if i ruled the world


I was offered a new job yesterday.  AND I AM TAKING IT!  I love my current job in a lot of ways, but it’s also a very frustrating place to be for a new teacher who needs other teachers in her content area for support and yet do not have any.  It’s also implausible to stay in the current job because I literally get paid six times a year.  They’re big ol’ checks, but I’ve got bills to pay and I can’t go from July to October without getting paid.

This job is a little less money, but I will have a support system.  I’ll have training and a mentor.  It’s really a great move for me, and I loved the new school, even though I wasn’t so sure at working at a private school.  After interviewing and touring, I was in love.  And, they seemed to really like me too, which is also a plus.

So, all of the sudden I fee like I have a new life.  A wife, a homeowner, an English teacher without having to qualify exactly what I do (dual enrollment).

With this “new life” I am thinking about changing the name of the blog.  These aren’t just brushes anymore, adulthood is here rearing its simultaneously ugly and wonderful head.  But, I am terrible at titles.  The process might take a while, but the URL will stay the same.  So, keep coming back to the same Bat place, don’t be thrown if you see a new Bat title.

May 3rd-Out!

I am now officially past the quarter-of-a-century mark.  Usually, I look forward to my birthday all month long because I love birthdays, even when they are disappointing, I can always make myself a cake!  This month, with so much going on, I’ve barely given a thought to my birthday.

I think I am more excited about the internet FINALLY being installed at home today than about the steak dinner at Outback and the present R. will buy me with our wedding Target giftcards (he sees nothing wrong with this… don’t you see something wrong with this?)

Best birthday gifts of my 26 years

-keroseen lamp

-quantum leap script bought off Ebay

-necklace from R. in our first year of dating

-giant bouquet of flowers made by my Mom and dropped off to work for me by my Mom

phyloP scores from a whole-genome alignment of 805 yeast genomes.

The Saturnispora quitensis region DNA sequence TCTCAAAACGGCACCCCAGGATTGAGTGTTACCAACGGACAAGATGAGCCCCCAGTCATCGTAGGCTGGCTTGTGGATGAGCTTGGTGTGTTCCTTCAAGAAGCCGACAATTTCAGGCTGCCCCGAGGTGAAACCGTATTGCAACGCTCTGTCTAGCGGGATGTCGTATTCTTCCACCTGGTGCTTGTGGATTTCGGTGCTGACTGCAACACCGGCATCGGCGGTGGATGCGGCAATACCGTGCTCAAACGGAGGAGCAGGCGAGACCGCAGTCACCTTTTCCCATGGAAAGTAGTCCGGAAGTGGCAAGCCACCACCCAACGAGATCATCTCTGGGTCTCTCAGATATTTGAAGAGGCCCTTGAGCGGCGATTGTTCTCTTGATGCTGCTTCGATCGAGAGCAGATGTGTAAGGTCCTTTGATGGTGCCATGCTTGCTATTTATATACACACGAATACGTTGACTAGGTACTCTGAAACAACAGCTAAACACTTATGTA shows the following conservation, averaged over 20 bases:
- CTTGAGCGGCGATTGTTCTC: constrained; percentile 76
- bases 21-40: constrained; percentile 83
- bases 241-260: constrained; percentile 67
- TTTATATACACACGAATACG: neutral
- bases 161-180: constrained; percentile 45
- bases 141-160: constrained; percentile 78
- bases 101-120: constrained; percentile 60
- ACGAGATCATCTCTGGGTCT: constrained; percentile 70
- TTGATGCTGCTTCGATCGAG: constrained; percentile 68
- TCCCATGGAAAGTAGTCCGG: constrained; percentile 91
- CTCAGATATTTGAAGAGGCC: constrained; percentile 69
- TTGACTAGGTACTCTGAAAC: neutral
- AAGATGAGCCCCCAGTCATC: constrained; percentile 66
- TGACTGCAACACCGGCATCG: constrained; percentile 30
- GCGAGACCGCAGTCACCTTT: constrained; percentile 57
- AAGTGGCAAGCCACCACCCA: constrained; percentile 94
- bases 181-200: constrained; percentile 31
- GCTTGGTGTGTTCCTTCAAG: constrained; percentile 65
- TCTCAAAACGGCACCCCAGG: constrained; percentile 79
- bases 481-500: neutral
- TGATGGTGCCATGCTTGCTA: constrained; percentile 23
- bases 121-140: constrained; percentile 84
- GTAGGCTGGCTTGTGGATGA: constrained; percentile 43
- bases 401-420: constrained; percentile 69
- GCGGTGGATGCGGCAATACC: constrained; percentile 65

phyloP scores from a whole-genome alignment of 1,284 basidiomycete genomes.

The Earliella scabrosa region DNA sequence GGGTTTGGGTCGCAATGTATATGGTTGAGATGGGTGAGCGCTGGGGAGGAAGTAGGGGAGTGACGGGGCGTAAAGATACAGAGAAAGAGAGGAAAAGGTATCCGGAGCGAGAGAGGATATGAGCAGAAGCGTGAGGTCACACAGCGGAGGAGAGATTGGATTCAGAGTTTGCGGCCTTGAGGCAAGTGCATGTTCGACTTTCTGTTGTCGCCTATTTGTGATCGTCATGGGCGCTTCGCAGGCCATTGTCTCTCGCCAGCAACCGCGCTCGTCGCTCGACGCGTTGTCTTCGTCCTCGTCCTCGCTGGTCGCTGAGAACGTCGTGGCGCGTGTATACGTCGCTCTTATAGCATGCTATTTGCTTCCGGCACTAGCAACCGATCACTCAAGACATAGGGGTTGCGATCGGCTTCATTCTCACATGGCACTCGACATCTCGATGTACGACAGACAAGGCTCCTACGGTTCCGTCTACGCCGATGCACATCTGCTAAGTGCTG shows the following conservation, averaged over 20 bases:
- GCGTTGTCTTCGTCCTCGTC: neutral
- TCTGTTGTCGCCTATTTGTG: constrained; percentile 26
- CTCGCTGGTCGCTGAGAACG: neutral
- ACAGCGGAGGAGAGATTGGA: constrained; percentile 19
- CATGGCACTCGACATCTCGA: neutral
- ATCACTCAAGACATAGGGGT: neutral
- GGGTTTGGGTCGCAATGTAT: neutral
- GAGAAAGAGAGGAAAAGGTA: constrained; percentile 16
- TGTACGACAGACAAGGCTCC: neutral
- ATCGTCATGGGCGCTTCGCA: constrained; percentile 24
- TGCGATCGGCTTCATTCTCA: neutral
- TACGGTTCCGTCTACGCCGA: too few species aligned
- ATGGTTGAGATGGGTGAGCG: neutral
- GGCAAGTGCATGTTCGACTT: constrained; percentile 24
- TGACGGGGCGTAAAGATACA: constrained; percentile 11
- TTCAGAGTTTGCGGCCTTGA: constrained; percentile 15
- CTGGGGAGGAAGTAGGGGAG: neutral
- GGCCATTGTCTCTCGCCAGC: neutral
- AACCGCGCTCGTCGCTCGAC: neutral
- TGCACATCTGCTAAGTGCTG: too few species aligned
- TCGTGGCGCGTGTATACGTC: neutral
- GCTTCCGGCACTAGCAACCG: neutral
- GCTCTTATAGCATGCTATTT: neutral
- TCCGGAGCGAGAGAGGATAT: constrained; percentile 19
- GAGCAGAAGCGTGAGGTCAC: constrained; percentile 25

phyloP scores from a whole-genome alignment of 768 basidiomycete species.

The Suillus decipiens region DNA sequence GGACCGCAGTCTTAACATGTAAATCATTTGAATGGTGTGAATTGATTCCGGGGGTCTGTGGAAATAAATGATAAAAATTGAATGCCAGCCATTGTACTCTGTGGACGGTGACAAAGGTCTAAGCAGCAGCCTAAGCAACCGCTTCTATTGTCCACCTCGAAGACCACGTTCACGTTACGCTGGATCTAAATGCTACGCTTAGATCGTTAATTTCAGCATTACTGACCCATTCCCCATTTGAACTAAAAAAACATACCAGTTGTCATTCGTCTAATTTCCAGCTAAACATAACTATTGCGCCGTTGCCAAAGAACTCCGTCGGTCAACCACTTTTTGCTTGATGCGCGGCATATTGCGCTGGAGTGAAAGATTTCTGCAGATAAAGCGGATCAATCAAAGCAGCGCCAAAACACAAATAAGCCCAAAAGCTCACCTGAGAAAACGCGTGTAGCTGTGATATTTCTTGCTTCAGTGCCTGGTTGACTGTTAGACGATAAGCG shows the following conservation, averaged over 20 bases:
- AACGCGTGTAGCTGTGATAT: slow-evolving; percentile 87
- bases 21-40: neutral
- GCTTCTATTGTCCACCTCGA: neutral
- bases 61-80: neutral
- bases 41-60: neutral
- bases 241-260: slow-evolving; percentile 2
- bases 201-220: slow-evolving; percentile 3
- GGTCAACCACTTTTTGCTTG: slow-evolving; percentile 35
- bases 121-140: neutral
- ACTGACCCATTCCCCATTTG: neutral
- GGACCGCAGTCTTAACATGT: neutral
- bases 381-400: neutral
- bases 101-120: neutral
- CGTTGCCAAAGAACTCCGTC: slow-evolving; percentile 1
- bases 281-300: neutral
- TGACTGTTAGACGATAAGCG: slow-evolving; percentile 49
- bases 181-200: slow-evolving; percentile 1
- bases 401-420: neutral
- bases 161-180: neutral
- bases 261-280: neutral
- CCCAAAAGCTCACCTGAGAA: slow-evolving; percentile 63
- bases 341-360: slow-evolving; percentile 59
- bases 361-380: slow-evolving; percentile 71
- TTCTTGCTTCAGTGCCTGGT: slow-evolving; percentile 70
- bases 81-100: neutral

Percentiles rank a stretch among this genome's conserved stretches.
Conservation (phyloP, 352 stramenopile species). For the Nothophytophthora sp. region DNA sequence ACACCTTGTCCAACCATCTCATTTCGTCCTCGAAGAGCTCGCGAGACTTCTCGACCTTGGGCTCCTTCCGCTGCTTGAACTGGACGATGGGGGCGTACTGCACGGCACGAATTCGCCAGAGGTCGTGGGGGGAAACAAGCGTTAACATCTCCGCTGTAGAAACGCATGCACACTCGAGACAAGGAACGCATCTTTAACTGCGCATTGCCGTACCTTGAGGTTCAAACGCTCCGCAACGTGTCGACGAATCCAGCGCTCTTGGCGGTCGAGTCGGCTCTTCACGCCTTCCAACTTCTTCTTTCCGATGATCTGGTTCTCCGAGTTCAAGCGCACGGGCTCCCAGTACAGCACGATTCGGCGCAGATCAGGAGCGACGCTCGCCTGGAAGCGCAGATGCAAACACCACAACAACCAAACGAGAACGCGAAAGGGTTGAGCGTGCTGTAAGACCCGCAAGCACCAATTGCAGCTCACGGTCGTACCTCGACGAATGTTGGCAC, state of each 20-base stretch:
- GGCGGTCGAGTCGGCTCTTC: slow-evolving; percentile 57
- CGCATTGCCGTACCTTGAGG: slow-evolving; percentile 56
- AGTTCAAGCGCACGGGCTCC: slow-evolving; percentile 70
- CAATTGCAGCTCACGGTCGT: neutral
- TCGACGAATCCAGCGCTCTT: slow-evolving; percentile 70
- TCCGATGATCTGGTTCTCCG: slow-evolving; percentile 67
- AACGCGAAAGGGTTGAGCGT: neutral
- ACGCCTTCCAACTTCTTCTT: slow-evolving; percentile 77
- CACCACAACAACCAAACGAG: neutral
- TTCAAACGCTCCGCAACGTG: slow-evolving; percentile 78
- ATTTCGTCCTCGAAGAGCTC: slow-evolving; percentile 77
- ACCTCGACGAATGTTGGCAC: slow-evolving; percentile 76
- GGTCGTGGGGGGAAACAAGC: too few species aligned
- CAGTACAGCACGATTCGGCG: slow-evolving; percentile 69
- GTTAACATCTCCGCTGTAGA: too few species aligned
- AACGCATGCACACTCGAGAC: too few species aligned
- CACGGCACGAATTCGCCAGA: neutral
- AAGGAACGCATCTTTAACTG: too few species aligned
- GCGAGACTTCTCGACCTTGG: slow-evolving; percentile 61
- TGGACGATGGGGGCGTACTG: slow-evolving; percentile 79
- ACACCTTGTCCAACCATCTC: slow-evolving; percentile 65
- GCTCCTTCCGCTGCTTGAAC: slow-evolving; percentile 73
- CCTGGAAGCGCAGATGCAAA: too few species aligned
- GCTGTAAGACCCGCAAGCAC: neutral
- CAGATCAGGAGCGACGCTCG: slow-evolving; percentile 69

I should be an old pro at moving.  During my childhood, my parents moved from place to place quite frequently.  They’ve been in one place for over 12 years now, but after 5 I trotted out towards college life–and haven’t stayed put anywhere for more than my current 13 month record.

The story of my life is intertwined with the loss, change, and adaptation of moving.  The goodbyes, the fresh starts, the cleaning, the empty space.  I doubt this is unique.  In today’s society of upward mobility the family that stays put in one place is the abnormality.  30 years in a home–let alone a job, is a thing of the past.

Still, my sincerest wish has always been to stay put in one place–one job, one home.  To grow roots so thick and deep that moving them would be torture.  And yet, I look at this new home that is solely MINE and my husbands–and I wonder if I will really want to be there for 30 years.  Perhaps my dreams of country life outweigh my dreams of stability.

It’s been busy around here.  Too busy to ponder one’s future when one’s present is so full.  Yet, my mind is beginning to wander down the path of those future years.  Is stability a reality?  Is the pioneer spirit, is Pa Ingalls, ingrained upon our genetic makeup and staying still would end the adventure?  Has my past directly decided my future?  Is moving in my blood?  Will growing roots ever satisfy?